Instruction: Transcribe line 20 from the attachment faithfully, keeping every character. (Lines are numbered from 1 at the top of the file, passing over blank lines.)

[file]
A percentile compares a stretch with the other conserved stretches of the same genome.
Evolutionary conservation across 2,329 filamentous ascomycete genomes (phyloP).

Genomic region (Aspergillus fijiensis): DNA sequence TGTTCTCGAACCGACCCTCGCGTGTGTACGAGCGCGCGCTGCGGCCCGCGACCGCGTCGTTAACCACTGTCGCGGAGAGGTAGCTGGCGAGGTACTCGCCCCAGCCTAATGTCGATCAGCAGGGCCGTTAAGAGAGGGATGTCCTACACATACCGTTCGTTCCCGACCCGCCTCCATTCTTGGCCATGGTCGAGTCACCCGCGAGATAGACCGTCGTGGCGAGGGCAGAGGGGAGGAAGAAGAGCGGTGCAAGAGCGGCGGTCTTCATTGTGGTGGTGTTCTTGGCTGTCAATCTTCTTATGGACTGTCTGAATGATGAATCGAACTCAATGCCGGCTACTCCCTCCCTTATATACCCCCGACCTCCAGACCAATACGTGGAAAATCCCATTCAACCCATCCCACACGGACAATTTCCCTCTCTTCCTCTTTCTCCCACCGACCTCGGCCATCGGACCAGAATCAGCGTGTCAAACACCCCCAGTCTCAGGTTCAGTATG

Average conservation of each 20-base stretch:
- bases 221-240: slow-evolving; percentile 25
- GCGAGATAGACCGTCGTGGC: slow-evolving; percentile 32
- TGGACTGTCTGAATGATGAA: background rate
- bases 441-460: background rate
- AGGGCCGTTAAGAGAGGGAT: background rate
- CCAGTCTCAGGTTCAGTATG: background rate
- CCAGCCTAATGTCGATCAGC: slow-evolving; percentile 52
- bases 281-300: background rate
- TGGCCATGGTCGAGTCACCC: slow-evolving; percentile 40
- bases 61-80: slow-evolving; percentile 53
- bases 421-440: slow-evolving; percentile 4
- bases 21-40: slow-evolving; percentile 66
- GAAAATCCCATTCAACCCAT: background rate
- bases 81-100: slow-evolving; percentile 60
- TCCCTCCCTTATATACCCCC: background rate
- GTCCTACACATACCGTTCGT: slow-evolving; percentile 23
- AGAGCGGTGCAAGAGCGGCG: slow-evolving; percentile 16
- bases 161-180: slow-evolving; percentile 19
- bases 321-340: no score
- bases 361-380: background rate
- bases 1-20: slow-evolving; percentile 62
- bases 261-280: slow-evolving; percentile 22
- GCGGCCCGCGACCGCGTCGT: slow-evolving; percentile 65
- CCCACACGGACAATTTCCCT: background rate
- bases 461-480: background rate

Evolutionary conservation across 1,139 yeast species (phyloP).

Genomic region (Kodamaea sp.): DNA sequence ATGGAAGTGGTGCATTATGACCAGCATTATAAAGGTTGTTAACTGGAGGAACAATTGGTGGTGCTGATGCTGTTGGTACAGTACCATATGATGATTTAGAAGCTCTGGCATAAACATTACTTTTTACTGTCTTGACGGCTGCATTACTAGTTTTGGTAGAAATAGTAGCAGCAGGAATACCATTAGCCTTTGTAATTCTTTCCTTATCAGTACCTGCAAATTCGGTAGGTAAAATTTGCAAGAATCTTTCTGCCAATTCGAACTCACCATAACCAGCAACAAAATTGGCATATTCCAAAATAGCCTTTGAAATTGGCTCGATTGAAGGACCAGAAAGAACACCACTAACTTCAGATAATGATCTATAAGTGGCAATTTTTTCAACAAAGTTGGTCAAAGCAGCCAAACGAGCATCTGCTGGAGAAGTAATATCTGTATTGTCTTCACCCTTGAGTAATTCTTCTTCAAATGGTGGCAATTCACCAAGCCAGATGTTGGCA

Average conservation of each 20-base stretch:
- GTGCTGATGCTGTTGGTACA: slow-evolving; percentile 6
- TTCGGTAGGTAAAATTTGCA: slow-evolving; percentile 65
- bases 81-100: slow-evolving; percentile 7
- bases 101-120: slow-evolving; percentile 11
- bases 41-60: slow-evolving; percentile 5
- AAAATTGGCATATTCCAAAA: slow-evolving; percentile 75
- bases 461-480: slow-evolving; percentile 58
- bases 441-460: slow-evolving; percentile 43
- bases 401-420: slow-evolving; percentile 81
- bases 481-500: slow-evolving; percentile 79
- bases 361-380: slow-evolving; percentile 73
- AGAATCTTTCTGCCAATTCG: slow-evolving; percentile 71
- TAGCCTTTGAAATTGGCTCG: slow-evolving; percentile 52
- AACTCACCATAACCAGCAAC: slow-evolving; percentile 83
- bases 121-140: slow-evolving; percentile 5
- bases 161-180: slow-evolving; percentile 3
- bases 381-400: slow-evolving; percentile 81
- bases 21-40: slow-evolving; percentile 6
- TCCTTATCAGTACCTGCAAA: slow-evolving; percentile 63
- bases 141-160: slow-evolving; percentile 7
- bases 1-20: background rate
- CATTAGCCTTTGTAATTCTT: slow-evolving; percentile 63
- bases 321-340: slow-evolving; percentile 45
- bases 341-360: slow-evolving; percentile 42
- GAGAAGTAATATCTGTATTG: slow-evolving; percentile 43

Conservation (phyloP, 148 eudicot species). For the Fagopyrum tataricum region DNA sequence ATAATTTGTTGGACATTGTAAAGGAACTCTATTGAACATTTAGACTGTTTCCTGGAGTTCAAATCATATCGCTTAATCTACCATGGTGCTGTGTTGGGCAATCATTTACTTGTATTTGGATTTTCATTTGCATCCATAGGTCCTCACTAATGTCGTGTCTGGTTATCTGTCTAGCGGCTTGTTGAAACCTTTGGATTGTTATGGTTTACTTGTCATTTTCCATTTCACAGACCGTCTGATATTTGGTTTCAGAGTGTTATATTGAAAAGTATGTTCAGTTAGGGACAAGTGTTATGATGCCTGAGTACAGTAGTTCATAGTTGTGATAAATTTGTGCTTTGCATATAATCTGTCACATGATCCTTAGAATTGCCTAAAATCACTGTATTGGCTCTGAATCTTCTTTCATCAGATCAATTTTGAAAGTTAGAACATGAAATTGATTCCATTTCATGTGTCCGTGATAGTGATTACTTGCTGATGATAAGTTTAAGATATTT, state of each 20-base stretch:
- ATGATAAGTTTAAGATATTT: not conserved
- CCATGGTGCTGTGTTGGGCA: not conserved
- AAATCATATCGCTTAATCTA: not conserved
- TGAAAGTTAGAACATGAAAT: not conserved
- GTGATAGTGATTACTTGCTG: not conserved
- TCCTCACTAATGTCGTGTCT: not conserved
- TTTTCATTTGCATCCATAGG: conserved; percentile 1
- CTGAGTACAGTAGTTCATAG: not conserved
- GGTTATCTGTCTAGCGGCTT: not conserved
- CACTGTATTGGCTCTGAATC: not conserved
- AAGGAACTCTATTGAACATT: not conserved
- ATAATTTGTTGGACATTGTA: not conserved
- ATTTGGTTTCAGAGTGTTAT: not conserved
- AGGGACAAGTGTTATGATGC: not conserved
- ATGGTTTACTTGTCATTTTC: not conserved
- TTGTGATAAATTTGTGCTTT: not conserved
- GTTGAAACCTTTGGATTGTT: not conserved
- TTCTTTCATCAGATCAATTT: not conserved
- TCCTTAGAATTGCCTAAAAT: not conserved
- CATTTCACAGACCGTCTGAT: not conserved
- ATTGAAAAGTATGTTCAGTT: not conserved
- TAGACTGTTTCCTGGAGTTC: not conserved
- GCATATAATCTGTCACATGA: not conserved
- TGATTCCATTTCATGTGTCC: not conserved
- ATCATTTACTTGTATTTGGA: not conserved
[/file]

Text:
- GTCCTACACATACCGTTCGT: slow-evolving; percentile 23